I’ve been practicing a certain type of meditation for more than two years now, and it has brought countless benefits into my life. I’m writing this post to answer the most frequent questions that people ask me about this practice, so here goes.
What is meditation?
There are many types of meditation. The one I practice is called “vipassana”, which is a Pali word that means “to see things as they really are”. Practicing vipassana allows you to experience impermanence on the level of your bodily sensations. Simply put, it helps you experience how everything comes and goes, moment to moment. Knowing this on the deepest experiential level allows you to “let go”, “be with the moment”, and all that stuff you read in self-help books.
Are you saying self-help books are useless?
The thing is, you won’t become happy by listening to someone talking about it, or by reading this blog post, or by reciting wise words someone else came up with. Reaching “happiness” takes rigorous effort and continuous practice. It takes will power and discipline. Of course the words help, for that is how you absorb the information, and information empowers you. But ultimately, you need to put the words into action regularly and continuously in the direction that these words point to. Otherwise, they are just words, and you will not benefit from them.
Well, I don’t need some technique to help me!
If you need to better your health, don’t you consult a doctor – or at least, Google? To better your physique, a sports coach; to better your diet, a dietitian. All these experts provide techniques on how to better that specific aspect of your life. A meditation teacher gives you a technique that trains your mind, which is the primary source of suffering and misery.
I’m neither suffering nor am I miserable. I’m already happy the way I am.
It’s great that you’re already happy – don’t you want to become happier? :)
Fine, but you’re talking about Buddhism. I’m a Muslim/Christian/Atheist/Skeptic.
Vipassana was taught by the Buddha, that is a fact. But I like to insist that what he taught is simply a mental exercise. That’s it. He was not interested in starting an organized religion. He was interested in liberating people from suffering.
There’s nothing religious or sectarian about vipassana. It’s like doing sports, except that the benefits are far superior. It’s like riding a bike: hard at first, but once you “get it”, there’s no turning back, you’ll know how to do it and you’ll enjoy doing it.
How did you learn it?
Ironically, I picked up a self-help book which, to be fair, had some interesting insight into the impermanence of thought, and how one should try to observe those thought patterns and drop them. But it was extremely lacking in any practical techniques. Thankfully, someone recommended another book which was all about the technique itself. It was (relatively) smooth sailing from there, since the technique is simple, and all you have to do is keep practicing.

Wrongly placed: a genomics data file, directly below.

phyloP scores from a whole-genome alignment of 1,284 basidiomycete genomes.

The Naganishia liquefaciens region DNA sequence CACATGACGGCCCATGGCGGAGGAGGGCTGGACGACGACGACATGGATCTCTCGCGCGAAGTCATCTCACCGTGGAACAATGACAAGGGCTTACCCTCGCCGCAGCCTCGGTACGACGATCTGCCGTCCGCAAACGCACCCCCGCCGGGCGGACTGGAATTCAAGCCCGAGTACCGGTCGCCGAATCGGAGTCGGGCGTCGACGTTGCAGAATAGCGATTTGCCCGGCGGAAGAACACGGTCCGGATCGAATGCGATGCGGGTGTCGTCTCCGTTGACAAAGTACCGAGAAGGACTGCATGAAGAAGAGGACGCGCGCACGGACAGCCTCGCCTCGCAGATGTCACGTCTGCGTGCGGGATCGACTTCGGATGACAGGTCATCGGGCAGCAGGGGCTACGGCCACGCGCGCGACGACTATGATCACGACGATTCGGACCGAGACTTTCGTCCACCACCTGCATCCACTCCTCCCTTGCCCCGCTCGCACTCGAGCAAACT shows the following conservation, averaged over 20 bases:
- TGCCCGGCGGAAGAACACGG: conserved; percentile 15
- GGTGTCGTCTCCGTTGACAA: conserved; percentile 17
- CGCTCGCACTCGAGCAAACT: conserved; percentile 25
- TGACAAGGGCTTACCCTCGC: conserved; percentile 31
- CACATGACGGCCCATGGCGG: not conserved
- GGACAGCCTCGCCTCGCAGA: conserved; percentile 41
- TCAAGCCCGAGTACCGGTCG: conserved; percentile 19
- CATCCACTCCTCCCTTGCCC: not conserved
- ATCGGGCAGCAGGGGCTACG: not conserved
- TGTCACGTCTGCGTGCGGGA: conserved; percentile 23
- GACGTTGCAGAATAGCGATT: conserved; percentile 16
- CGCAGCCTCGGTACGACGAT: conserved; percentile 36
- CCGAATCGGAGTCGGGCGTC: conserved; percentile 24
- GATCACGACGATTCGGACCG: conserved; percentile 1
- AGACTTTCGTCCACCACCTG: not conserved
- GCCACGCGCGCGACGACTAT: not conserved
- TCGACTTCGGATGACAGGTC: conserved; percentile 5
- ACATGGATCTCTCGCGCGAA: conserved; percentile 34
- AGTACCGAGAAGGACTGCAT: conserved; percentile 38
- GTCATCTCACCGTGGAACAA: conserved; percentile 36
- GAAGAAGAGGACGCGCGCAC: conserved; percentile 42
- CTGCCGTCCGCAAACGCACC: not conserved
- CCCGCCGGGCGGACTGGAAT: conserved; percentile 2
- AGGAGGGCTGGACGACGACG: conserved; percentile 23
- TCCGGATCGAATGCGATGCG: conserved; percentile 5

I mention a number of resources for reading more about vipassana meditation at the end of this post.
How do I start?
Before you can practice vipassana meditation, there are two prerequisites. The first is living a moral life. The traditional five rules to living a moral life are:
1. Don’t kill
2. Don’t lie
3. Don’t steal
4. Don’t engage in sexual misconduct (rape, infidelity, or any other sexual act which hurts you or other people)
5. Don’t take intoxicants.
That means: be kind (to yourself, first and foremost), forgive (yourself, first and foremost), and exercise control over your addictions (whether they are drugs, alcohol, cigarettes, other people, talking about other people, sex, work, etc).
And the second prerequisite?
It’s learning how to stabilize your mind, ie, gain the power of concentration. This is the basic tool which will allow you to practice vipassana effectively.
There are many concentration exercises. This is the one I practice:
1. Sit down in any posture with a straight neck and back. Be still. Don’t move. But if you really need to change your posture after a while, go ahead. Then go back to being still.
2. Focus your entire attention on the area below the nostrils and above the upper lip.
3. Be aware of your natural breath coming in and out. Don’t try to alter the breath, just observe it.
4. Don’t “follow” the breath, ie, don’t move your attention; keep your attention fixed on the area below the nostrils, above the upper lip, and watch the breath come and go in that limited area.
- Do this for at least 30 minutes everyday.
– Of course, thoughts will distract you from your mission, so whenever that happens, gently come back to awareness of the breath (remember, be kind and forgive yourself if you’re not good at it right from the start).